Asserting yourself as a ‘bad girl’ of pop — not for just one album concept, but spanning across a career — is somewhat of a risky move, but Jillian Banks has navigated it with ease. Interlacing alt-electro-pop with hushed vocals, she’s asserted her dominance ever since her 2014 debut. “I fuck with myself more than anybody else,” she whispered in “Fuck With Myself” from her album “The Altar;” “You can call me that bitch,” she declared in “Gimme” from her album “III.” Now, on her new album “Serpentina,” Banks goes in a similar direction to what she’s done previously — one part brash bangers, two to three parts smaller, quieter ballads — and pushes slightly against the grain, but not too far to produce a drastically different album.
The record comes at a time of change in Banks’ life — after her “III” tour wrapped in late 2019, she dealt with an autoimmune disorder, a fractured spine and panic attacks from anxiety. “Serpentina,” then, helped her struggles and signals a new life and direction for the artist. Shedding her skin on the opening track and reflecting on her career so far, she begs, “Please let me be misunderstood” atop increasingly distorted synths.
The lead single to the album, “The Devil,” is another one of the aforementioned Banks I’m-that-bitch tracks. “Someone write my new name down,” she croons over sparse beats and rapid breaths in the background. Though the chorus is whispered in Billie Eilish style, the catchy song explodes and becomes one of Banks’ most self-assured bangers yet. The catchy chorus will stay stuck in your head; despite the choppy syncopation of her voice, “I’m the devil and I speed with the pedal on the gas / And I think I like the fast life better now,” is a standout line.
“Anything 4 U” is a dark take on a love song, but it’s easily the most upbeat of the bunch. The propulsive and glitchy track details an obsession with a partner that’s probably not healthy: “The problem is I’d do just anything for you,” she details on the chorus. Though not brash and in-your-face like singles “The Devil” and “Holding Back,” it takes a backseat approach, similar to slower jams like “This Is Not About Us” from “The Altar.”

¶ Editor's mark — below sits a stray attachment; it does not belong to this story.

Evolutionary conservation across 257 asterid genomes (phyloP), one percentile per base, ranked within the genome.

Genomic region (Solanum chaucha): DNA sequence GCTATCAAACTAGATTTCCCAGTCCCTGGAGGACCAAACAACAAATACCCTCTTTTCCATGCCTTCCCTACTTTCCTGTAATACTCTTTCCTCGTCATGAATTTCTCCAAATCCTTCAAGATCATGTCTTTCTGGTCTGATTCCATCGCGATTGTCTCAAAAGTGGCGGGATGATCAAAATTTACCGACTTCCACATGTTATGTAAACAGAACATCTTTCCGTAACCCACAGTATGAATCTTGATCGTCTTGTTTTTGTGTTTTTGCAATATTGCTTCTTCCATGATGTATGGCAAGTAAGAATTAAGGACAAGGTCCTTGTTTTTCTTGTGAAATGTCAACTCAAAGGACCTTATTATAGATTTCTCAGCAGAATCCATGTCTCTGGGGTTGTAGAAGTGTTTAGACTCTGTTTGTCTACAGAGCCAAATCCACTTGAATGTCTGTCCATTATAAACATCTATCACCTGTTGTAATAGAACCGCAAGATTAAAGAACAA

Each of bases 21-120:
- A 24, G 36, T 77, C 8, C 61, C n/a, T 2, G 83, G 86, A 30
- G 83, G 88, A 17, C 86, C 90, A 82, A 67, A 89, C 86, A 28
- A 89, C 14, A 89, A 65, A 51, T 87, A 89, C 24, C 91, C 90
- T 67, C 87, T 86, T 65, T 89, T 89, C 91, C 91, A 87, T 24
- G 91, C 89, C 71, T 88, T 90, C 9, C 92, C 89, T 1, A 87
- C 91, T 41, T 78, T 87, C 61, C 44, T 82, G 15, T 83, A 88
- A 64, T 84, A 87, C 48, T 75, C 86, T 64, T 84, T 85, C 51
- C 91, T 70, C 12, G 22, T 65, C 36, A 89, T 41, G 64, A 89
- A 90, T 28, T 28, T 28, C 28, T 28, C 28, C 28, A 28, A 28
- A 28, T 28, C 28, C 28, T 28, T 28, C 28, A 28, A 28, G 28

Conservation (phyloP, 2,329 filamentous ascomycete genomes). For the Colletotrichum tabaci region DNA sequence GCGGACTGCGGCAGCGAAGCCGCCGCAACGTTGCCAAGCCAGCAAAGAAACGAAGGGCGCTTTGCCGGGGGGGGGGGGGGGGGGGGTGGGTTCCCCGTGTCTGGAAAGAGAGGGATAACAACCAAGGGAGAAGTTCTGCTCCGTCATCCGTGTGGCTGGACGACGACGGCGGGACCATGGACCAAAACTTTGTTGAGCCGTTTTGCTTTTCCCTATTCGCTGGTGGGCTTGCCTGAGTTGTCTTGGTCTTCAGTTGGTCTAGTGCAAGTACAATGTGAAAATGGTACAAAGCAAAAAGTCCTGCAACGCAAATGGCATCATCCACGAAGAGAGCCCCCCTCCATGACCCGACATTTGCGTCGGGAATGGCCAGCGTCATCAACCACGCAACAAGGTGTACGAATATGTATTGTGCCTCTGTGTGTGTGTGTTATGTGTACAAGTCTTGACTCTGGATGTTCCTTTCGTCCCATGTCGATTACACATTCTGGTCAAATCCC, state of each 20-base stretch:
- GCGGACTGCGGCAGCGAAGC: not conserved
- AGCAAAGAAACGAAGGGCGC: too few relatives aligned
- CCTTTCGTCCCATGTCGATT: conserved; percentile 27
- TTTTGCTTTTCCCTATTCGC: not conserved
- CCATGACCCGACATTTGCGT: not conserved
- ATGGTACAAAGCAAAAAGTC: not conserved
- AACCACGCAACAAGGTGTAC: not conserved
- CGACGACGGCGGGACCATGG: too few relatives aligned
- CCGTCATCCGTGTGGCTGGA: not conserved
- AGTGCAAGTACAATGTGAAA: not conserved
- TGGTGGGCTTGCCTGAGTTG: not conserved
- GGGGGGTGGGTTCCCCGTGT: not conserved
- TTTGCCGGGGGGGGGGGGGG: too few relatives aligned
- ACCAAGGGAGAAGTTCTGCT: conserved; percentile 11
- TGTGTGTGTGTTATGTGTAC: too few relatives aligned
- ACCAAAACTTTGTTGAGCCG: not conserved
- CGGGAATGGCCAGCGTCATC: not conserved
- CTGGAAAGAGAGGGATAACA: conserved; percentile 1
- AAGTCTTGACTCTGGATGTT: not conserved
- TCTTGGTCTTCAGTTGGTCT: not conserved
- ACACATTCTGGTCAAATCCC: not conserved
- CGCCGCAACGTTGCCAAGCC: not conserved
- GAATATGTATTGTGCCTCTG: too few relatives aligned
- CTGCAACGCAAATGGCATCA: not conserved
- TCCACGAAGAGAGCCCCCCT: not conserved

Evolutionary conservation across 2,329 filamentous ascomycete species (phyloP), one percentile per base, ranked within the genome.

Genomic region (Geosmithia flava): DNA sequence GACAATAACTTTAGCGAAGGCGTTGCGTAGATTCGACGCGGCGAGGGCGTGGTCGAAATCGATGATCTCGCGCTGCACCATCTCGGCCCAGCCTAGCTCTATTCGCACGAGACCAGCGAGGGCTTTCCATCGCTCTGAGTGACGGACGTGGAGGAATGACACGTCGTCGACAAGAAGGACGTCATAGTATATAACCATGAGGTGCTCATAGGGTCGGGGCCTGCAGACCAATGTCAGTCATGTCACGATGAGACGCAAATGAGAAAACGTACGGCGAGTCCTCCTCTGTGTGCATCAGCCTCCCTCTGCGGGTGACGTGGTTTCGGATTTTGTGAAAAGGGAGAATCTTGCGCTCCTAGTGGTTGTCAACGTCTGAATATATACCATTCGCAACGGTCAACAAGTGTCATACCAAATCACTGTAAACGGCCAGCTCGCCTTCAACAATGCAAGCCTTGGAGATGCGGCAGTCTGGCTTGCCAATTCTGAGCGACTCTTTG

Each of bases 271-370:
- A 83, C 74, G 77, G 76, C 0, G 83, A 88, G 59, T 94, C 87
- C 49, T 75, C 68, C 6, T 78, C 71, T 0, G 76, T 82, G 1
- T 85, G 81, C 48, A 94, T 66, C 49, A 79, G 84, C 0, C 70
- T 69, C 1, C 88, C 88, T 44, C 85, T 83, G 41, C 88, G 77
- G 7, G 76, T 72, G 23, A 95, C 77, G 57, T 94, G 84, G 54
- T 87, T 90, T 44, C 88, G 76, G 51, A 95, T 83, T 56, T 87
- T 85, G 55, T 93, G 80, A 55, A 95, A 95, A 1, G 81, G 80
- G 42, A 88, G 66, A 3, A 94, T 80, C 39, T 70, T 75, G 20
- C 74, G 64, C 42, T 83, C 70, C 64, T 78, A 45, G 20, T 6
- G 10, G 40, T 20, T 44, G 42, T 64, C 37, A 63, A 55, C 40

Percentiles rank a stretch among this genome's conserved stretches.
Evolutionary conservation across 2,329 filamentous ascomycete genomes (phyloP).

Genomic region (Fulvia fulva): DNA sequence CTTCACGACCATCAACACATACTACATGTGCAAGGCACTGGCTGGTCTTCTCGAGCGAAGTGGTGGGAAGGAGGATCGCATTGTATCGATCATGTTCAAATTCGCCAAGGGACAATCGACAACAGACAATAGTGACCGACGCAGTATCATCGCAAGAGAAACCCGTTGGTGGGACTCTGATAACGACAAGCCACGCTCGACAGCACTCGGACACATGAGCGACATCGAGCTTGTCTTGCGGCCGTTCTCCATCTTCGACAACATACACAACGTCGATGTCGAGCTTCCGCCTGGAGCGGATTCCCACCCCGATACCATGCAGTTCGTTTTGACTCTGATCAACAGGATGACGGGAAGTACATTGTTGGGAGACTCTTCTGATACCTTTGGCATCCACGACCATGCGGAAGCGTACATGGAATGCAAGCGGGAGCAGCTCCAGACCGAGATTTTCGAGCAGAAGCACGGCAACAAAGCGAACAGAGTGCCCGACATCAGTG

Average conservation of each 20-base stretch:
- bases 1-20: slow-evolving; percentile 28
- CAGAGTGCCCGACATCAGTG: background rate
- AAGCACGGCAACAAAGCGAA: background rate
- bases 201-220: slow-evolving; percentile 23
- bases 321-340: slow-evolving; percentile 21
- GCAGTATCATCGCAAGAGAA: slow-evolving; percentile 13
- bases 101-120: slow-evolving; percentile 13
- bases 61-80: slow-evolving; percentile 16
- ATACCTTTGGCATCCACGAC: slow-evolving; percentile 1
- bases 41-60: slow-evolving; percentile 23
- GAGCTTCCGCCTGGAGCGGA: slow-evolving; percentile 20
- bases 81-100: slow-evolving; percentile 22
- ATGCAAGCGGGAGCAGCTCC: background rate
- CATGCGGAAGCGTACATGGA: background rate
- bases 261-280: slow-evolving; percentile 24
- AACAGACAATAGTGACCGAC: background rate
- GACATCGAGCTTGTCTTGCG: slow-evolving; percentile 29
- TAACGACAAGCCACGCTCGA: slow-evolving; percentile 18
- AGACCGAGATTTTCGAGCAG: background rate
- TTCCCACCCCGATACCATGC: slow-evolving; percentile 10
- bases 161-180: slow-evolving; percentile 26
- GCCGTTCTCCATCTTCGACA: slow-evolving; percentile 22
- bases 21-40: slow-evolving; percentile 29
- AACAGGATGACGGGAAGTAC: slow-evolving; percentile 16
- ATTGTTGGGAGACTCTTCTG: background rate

“Holding Back” — the best song on the album — is the kind that demands to be played in a stadium or club. Admitting fault “All I wanna do is get you loved and laid / I wrote you a melody, can’t you see that?” And it’s one of her best ones yet. There’s no way to ignore Banks’ vocals, interspersed with a harsh electronic wall of sound (à la Self Esteem’s “Moody”) and a catchy, high-pitched vocal sample (à la Drake’s “Nice For What”).
The problem is that once you listen to “Holding Back,” you wonder why the other songs aren’t as commanding or immediately interesting. Songs like “Skinnydipped” and “Unleavable” are a bit of a slog to get through, though you can appreciate her self-discovery and growth with lines like “I cleaned out the salt in my wounds.”
“Spirit” featuring Samoht is frustrating to listen to, simply because of what could have been. The solid melody and words detail a deeply personal struggle over Banks’ years — “Baby, when I feel like, feel like giving up / Something in my spirit tells me I ain’t had enough” — but it’s a bit tame compared with the electro-gospel banger “Look What You’re Doing To Me” from her last album. It’d be simple to add an extra burst, something that explodes and rockets towards the chorus, but the song feels half-baked and easily improvable, especially with its short runtime.
Meanwhile, “Meteorite” attempts to showcase these bursts with interpolations of Banks’ own quick breaths and sounds, much like Maggie Rogers’ recent effort, but the effect is somewhat discombobulated and random. If you can make out the lyrics on the chorus, they’re quite imaginative: “If you wanna beat the sunlight / I’ma leave my inhibitions at your door.” “I Still Love You” — though saccharine and could be featured in Pixar’s next movie — is a lovely tune to close things off. Written 13 years ago, it still holds up while detailing a past relationship: “I don’t know where you go on Friday nights / I don’t know your current favorite song / But I know that how I drive, it drives you crazy / And I know I still love you.”
It’s a bit discombobulated; some songs assert their dominance from the get-go and others stall in one place, but with Banks’ era of immense change and suffering behind her, the growing pains of “Serpentina” — er, shedding pains? — are mostly understandable.
A version of this article appeared on pg. 13 of the April 14, 2022, print edition of the Daily Nexus.